Lasagna Gardens / Lawns

Lasagna gardens

The No-Till Approach

Lasagna gardens and lawns

Lasagna gardens do not involve tilling the soil to prepare for planting.  Material covers the ground. This stops the growth of the existing vegetation.  Sheet mulching, or sheet compost are terms used for Lasagna Gardening. 

The basic idea

Cover the ground with clean newspaper, or cardboard.  (Meaning minimal tape and staples.) Soak the covering with water.  The water helps to start the paper decomposing.  It temporarily chokes the existing vegetation of oxygen as well. A layer of green material covers the wet paper. Vegetable scraps, and finished compost work well in this layer.   A layer of brown material is next.  Leaves and straw are again, good materials for this.

This brown and green layers repeat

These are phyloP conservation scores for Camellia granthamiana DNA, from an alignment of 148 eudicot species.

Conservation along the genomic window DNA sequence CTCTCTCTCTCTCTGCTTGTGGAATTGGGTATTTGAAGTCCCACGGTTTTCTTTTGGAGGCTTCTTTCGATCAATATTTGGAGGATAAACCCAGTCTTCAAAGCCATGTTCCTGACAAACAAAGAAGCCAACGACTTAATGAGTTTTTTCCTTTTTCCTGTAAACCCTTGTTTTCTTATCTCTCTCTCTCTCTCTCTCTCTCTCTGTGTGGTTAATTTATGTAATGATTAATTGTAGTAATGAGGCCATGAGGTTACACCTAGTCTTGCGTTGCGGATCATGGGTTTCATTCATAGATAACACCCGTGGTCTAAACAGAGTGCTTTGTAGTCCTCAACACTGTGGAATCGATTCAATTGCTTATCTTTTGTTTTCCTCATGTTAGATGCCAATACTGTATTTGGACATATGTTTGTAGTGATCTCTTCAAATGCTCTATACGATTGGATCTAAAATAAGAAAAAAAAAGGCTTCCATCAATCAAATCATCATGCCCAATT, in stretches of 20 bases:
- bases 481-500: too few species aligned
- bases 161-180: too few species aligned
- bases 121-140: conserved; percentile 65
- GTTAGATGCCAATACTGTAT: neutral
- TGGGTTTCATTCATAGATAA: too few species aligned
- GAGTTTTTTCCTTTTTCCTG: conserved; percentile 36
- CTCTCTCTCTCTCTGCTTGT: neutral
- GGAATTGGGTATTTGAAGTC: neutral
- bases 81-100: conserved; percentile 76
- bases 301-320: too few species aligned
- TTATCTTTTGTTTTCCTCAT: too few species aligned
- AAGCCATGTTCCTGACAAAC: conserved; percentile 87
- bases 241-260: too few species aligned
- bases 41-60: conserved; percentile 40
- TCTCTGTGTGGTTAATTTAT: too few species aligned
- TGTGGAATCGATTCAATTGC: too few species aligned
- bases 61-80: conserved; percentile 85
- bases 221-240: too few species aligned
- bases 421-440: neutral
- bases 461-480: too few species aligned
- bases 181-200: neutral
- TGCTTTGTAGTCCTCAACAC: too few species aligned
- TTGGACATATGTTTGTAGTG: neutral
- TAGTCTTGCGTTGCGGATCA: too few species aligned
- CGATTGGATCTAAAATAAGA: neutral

Up to 3 feet high with enough material.  The layers decompose as the garden ages. The pile, therefore, becomes smaller as the soil becomes healthier and more productive. Vegetable gardens built in this fashion are great. This method will help lawns being overrun by a noxious weeds as well.  Creeping Bell Flower, I’m looking at you.

Hugelkultur is different, but uses the same principle.  This technique originates in Germany and eastern Europe.  It utilizes fallen timber and other decaying wood debris as a frame.  The frame is filled with vegetable scraps, leaf litter and small twigs.  Once this cures for some time, it is used as a raised bed.  

I have not tried this method myself, however, I know some who have had great success. 

See another example of a Lasagna Garden here